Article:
Contract Commandments for Design Professionals
The Ten Commandments of Design Professionals’ Contracts (Vol,2) by Matthew C. Ryan. Navigators provided this great article in their March 2019 issue of BluePrint for Design Professionals. First off, “Don’t Make It Personal: If you’ve created a business entity under which you practice your profession, you’ve taken an important first step to shield your personal/family assets and interests against claims that might arise out of your design work. Lawyers who file lawsuits against design professionals will frequently name one or more individual designers as defendants, in addition the entity named in the contract. A measure of protection against this can be found in a contract clause noting that the sole recourse arising from any professional services will lie only against the entity, and not against any individual.”
Second commandment “Keep Your IP from Becoming OPP Design professionals sometimes overlook contractual provisions that surrender one’s ownership of the design for a project. These situations tend to materialize more often in public-sector projects, but plenty of private entities will seek to secure this benefit for themselves—often with an eye toward making a project “unique” by limiting the reuse of any distinctive design elements. Situations in which you give away your intellectual property should be rare indeed, and there should be important offsets against the sacrifice you’re being asked to make. The benefit you receive ought to be dramatic—perhaps a monumental and career-defining project, a higher fee, or some other boon. You may also be able to negotiate the retention of an unlimited license to reuse elements of the overall design while promising not to create a replica in the future. Remember: giving away ownership of your design without retaining any rights of your own means you could be sued for the later reuse of your own work product.”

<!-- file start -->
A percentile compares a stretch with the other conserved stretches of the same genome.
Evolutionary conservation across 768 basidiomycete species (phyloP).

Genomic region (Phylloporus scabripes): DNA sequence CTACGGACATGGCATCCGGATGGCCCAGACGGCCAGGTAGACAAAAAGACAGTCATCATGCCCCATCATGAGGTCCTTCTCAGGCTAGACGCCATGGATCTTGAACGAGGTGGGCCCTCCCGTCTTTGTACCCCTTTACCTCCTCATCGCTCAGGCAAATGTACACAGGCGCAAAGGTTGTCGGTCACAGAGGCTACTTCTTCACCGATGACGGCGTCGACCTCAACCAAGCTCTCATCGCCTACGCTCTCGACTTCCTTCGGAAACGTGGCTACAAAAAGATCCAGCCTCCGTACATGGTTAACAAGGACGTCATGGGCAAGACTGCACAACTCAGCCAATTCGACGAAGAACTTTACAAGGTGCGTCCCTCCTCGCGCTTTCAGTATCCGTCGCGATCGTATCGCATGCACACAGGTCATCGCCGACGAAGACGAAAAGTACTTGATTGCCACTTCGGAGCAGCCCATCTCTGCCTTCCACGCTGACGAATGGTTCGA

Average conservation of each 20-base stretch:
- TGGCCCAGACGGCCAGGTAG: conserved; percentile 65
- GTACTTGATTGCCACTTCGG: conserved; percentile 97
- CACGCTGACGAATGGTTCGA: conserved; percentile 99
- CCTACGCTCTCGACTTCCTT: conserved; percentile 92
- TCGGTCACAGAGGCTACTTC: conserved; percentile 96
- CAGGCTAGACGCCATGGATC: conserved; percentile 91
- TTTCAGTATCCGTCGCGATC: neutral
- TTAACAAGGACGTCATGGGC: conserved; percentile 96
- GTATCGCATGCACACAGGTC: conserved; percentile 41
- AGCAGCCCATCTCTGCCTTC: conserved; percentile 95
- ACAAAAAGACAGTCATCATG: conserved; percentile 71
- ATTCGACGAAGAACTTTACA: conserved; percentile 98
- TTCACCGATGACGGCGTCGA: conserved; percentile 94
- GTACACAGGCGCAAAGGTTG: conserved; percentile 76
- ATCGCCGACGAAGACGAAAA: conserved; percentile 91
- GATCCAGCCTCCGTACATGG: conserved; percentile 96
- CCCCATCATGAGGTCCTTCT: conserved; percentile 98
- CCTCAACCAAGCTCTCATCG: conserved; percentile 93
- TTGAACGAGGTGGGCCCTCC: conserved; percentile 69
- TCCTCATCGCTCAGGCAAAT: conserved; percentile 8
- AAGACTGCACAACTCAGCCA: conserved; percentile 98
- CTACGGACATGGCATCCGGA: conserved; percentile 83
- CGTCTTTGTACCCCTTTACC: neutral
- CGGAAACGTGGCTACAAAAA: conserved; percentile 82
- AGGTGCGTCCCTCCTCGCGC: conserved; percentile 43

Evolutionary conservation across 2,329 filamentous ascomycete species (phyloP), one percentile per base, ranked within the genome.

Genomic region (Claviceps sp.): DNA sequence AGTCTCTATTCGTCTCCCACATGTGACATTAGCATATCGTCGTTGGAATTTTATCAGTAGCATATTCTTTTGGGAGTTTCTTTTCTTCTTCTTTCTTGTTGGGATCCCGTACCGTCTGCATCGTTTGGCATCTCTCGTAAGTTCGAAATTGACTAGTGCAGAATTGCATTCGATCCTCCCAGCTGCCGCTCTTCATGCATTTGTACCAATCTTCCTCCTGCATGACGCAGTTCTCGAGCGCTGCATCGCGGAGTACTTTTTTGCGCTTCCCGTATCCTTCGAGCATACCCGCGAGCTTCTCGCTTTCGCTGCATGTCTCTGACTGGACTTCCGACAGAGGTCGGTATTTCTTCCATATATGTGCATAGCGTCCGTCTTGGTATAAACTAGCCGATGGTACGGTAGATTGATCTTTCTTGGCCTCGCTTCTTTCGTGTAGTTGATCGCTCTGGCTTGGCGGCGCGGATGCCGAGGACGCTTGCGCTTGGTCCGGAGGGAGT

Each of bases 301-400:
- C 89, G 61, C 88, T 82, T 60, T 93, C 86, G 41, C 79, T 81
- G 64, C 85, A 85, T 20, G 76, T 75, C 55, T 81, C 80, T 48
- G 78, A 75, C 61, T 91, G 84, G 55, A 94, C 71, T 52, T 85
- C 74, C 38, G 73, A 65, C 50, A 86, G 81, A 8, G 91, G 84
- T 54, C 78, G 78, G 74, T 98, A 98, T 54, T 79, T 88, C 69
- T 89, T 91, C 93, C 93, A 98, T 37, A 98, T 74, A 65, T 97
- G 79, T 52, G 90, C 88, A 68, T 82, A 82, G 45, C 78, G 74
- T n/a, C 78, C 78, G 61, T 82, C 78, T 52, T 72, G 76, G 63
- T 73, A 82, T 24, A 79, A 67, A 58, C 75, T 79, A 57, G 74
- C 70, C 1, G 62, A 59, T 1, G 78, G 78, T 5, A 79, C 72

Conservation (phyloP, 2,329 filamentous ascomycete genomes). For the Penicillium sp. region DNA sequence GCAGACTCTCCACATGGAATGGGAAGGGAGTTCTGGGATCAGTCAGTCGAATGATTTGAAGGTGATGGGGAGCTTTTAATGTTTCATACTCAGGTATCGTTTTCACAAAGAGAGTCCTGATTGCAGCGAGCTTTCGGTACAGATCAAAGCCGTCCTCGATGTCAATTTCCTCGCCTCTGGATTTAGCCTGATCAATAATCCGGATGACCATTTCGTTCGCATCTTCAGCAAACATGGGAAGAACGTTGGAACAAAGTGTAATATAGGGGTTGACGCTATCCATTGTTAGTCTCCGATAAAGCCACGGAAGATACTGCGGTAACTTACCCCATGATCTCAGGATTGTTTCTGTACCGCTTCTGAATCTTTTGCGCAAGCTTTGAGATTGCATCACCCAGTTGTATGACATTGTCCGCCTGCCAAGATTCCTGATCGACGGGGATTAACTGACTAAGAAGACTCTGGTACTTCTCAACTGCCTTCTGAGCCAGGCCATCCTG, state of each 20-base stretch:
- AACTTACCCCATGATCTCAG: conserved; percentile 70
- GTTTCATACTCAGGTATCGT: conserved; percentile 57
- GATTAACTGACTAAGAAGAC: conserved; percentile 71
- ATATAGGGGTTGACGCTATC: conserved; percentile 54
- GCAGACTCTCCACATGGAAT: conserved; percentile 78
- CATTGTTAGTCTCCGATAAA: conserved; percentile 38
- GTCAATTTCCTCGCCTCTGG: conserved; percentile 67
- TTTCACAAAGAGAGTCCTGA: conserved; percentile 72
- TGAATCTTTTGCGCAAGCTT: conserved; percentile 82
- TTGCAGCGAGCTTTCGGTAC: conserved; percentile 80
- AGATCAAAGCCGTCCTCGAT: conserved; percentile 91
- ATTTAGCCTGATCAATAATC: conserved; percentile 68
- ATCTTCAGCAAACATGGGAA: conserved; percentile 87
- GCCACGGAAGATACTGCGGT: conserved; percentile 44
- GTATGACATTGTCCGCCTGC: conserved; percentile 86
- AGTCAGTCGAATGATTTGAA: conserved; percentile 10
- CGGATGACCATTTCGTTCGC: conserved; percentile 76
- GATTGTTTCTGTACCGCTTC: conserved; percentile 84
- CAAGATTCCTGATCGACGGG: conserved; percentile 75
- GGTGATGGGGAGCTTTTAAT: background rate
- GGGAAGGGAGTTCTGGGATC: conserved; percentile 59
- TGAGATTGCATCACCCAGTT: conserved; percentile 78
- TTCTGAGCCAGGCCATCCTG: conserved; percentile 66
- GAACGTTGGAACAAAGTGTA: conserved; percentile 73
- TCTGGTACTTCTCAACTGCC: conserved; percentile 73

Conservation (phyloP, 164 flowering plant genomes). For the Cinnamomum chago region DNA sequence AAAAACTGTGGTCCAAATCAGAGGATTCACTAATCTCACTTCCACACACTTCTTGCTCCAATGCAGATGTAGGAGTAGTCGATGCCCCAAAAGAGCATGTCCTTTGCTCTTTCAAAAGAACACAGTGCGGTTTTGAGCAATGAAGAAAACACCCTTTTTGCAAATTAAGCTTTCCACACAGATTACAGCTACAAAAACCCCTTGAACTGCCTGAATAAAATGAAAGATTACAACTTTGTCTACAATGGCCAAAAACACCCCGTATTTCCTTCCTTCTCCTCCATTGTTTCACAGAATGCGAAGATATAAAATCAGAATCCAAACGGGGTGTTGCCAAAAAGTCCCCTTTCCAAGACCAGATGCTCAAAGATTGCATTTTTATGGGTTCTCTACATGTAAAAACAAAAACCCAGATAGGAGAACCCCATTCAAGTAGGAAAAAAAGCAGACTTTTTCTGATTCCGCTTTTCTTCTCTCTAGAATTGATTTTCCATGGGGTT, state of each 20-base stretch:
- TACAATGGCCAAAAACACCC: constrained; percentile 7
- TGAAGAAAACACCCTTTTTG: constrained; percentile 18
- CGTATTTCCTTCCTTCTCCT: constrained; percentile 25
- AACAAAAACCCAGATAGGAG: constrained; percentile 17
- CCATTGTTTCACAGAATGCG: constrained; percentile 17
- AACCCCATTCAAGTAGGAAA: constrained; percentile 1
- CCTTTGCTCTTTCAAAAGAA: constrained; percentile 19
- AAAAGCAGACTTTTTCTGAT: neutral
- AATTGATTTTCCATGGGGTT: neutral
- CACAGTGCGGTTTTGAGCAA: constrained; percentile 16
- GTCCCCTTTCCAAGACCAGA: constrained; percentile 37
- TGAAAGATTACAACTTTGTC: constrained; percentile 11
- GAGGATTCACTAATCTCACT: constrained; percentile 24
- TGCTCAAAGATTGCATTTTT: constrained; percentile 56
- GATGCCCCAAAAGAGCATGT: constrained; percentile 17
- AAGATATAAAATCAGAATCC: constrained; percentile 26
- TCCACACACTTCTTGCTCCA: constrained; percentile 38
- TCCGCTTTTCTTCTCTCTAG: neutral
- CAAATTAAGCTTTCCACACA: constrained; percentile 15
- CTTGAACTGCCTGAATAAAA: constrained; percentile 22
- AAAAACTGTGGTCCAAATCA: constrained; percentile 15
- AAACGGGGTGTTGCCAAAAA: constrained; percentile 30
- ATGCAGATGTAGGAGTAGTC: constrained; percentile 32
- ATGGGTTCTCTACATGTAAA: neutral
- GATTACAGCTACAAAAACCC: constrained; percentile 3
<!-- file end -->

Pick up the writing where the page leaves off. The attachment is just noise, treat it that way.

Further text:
Do we have your attention, now go to Navigators Architects & Engineers website for the other 8 commandments.